An Architect is more likely to be someone who builds new decks frequently, because the build itself is so important to them. Once a deck is sleeved up, outside of piloting it, the theorycrafting is over, and the only place to have that feeling again is by starting a new project. Also, because the Architect spends so little time toying with a deck after it is complete, they have a lot more time to devote to new ideas.
On my podcast, Get Commanded!, me and James, my co-host, talk a lot about how we build our decks, and there are a lot of similarities between the two of us. We both place enormous importance on the essentials of deckbuilding: card draw, ramp, and removal. We both count the number of cards that fit these categories to ensure that our decks conform to our own 'Ultimate Deckbuilding Template'. However, James is an Architect. While he might make occasional swaps to a deck if he opens a particularly powerful card in a pack, or spots one in someone's binder, the swapping is not an integral part of the deckbuilding process, and many of his decks will go months without a change. A key detail here is that James really loves being an Architect. If he had more time, I don't think he would spend more time with existing decks, like I do; he would just build more of them.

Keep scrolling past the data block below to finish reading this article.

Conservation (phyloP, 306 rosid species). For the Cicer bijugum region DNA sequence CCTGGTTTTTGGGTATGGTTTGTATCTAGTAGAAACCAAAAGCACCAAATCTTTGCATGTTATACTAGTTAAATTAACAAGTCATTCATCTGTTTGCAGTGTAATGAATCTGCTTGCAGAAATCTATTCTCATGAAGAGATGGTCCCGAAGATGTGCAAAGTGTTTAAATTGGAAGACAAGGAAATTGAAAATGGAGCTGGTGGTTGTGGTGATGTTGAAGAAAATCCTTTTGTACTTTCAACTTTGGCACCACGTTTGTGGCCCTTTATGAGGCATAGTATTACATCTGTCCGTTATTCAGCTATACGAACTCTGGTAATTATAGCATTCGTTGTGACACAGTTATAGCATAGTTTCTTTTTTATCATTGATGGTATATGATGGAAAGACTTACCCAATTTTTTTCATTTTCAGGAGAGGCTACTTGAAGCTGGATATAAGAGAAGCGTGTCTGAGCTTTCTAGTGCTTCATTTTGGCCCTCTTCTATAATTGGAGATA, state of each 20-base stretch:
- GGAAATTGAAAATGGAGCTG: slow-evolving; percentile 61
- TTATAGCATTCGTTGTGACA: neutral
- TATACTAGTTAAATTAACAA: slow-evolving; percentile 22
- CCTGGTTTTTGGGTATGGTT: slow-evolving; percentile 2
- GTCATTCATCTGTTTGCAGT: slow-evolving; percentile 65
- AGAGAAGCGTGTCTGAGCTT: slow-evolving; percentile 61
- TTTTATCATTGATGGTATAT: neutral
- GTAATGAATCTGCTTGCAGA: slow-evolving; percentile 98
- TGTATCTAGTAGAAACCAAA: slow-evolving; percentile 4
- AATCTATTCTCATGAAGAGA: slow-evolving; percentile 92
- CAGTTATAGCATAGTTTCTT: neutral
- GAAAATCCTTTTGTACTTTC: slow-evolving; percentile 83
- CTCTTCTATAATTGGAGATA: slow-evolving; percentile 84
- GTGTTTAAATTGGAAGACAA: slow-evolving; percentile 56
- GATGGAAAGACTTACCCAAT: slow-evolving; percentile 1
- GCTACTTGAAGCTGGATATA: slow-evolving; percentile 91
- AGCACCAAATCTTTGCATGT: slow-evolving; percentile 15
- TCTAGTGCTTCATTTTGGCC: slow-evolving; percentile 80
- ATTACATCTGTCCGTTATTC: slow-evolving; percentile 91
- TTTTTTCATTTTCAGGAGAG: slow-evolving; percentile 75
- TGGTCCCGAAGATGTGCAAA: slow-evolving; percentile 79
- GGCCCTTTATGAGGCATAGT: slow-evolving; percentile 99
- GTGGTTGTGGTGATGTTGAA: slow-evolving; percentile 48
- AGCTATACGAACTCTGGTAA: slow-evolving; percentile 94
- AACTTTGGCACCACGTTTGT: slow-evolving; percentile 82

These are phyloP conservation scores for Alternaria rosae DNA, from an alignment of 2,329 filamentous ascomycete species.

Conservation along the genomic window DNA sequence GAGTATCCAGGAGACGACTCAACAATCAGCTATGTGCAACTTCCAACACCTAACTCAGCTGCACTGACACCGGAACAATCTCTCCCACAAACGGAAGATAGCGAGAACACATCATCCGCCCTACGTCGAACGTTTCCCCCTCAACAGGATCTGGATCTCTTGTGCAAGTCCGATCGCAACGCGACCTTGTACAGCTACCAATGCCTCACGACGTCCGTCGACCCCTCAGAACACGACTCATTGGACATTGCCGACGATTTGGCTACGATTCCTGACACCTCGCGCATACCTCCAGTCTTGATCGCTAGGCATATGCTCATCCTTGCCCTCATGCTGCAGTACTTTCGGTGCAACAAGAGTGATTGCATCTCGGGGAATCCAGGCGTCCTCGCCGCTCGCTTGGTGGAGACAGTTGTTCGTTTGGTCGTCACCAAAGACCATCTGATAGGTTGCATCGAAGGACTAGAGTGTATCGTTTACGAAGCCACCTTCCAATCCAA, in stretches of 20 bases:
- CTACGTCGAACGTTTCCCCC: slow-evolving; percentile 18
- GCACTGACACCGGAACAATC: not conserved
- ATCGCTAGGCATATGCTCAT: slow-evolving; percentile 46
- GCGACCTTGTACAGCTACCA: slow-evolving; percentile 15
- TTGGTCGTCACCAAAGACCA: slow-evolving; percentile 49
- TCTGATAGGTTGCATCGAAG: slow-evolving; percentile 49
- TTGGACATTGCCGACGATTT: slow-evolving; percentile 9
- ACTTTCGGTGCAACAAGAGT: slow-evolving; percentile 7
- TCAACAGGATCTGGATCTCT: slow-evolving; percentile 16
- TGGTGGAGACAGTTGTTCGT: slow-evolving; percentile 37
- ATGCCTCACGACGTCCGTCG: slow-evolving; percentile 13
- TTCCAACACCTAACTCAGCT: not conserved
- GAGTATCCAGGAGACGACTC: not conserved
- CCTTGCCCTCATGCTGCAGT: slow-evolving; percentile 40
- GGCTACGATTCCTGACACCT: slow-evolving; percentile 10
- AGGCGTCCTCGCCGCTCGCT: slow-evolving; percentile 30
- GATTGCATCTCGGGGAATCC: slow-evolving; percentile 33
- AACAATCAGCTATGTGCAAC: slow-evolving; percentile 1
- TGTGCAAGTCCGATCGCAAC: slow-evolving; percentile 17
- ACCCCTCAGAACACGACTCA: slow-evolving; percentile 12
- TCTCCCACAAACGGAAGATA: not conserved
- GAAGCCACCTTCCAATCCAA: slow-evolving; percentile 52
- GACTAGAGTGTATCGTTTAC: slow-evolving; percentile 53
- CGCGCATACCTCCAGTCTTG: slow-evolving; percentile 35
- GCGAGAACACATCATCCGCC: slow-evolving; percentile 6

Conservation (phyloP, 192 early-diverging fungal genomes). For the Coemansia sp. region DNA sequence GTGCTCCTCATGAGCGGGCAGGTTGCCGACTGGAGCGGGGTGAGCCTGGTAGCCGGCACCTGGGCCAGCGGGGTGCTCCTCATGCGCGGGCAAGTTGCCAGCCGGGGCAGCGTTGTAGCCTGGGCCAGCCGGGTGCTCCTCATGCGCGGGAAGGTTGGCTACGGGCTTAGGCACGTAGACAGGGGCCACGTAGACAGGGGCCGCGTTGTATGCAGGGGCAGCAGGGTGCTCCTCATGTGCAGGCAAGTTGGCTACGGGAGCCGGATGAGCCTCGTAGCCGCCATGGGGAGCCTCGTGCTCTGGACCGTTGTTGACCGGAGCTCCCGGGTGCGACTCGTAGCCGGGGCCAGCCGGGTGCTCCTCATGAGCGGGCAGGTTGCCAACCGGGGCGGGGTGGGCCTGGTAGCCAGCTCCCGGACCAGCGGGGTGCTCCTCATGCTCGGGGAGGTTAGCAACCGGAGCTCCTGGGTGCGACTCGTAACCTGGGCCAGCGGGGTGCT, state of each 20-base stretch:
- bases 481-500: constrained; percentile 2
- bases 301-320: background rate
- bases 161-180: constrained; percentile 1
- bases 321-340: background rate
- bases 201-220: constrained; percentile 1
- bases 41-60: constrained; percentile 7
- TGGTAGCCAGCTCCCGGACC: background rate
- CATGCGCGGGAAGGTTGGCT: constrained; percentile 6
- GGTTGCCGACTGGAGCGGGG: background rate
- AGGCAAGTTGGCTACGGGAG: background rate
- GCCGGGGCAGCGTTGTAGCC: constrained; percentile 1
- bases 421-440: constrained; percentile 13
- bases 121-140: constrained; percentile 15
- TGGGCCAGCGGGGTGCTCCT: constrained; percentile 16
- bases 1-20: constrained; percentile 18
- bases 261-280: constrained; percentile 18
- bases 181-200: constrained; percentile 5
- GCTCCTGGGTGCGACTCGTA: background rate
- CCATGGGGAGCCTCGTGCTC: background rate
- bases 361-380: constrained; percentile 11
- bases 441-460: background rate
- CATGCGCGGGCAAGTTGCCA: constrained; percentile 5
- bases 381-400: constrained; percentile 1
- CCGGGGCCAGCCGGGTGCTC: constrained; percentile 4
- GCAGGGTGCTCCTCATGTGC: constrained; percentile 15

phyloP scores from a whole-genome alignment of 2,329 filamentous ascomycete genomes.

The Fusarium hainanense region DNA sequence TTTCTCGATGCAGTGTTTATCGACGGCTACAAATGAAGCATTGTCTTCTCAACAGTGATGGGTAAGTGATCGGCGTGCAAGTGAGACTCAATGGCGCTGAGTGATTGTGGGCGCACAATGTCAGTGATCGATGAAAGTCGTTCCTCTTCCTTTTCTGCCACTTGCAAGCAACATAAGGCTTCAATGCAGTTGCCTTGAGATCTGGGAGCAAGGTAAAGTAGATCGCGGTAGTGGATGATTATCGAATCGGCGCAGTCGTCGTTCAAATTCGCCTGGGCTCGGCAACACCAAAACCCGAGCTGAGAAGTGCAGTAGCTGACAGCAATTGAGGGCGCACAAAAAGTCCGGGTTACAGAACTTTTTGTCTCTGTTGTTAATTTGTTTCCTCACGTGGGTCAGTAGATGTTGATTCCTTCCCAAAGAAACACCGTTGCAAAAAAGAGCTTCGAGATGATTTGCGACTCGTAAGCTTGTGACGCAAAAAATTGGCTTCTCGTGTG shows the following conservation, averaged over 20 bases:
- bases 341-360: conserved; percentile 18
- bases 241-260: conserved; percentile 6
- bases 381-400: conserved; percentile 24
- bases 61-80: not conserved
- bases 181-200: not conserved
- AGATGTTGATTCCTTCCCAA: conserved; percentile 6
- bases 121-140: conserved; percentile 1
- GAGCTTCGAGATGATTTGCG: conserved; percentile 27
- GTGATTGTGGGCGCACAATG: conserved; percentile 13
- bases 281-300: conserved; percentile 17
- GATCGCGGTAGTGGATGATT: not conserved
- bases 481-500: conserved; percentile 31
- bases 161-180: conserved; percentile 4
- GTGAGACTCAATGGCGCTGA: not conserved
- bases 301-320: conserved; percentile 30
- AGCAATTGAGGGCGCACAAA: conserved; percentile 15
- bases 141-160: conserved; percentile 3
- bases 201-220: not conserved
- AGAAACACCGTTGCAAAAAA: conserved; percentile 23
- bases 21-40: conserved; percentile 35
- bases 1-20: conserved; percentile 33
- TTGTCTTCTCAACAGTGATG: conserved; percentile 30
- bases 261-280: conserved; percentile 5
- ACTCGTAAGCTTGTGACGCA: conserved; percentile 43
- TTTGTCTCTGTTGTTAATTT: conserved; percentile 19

The Architect's approach is a common one, but as I said earlier, only about half of the players I know are Architects. The other half of us can empathize with my 1:27 AM ponderings, because they're intimately familiar with the Tinkerer.
For the Tinkerer, the deckbuilding process never ends. While there may be a lengthy process of drafting a deck, for the Tinkerer every deck is a draft, even decks that they pull out regularly for games. There is a strong drive in the Tinkerer for improvement and optimization, but the improvement is the means and the ends; the Tinkerer may never arrive at the 'perfect' deck, but they are usually content to continue striving for perfection anyway.